Tell No One

In theaters.

Conveying paranoia is one of the things movies do best—and not just showing it but making you feel it along with the characters. Looming images, wary pans, jumpy camerawork, and carefully doled information can create a delicious sense of anxiety, the perverse thrill of jangly nerves and bated breath.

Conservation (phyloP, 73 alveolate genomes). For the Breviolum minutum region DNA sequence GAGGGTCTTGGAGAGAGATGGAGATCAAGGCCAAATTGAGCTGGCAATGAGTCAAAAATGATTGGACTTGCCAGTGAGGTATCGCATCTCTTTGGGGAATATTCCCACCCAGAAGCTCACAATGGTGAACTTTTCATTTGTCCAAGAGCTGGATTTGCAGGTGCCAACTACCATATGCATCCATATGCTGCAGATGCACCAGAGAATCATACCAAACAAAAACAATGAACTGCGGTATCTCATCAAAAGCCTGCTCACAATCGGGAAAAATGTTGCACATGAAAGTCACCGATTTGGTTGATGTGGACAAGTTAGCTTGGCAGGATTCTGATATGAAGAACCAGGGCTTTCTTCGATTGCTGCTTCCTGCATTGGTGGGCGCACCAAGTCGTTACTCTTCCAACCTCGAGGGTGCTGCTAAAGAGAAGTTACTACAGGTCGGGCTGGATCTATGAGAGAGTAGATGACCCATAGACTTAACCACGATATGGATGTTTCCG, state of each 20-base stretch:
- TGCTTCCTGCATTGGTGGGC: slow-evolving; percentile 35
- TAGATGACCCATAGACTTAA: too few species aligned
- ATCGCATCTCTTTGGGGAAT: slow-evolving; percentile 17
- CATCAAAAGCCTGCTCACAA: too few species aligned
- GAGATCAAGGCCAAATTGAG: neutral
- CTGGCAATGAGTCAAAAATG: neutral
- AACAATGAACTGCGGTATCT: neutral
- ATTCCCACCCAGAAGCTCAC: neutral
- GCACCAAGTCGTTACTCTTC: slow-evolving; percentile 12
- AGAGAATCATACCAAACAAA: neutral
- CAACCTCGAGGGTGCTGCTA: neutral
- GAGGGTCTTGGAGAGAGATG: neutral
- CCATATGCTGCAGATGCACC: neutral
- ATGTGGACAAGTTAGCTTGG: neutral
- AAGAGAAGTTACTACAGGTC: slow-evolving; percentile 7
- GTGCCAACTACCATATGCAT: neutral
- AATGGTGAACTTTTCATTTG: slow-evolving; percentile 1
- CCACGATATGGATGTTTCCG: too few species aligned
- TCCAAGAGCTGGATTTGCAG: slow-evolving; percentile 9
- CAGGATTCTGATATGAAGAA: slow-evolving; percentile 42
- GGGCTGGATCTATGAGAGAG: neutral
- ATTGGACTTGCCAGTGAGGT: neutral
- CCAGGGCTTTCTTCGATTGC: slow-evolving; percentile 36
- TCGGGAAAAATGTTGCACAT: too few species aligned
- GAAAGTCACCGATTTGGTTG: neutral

The French thriller Tell No One achieves those tense heights of paranoia beautifully (a few sequences have real Hitchcockian flair, not quite Cary-Grant-in-the-corn-field but admirably close), but if falls short of what might be the more difficult trick: the dismount. As long as the threat against protagonist Alex Beck is left vague and shadowy, Tell No One works the classic man-unjustly-accused theme to great effect. Undefined, the threat feels overwhelming, but once the movie starts spelling everything out in long explanatory flashbacks, it begins to feel small and sordid, a letdown.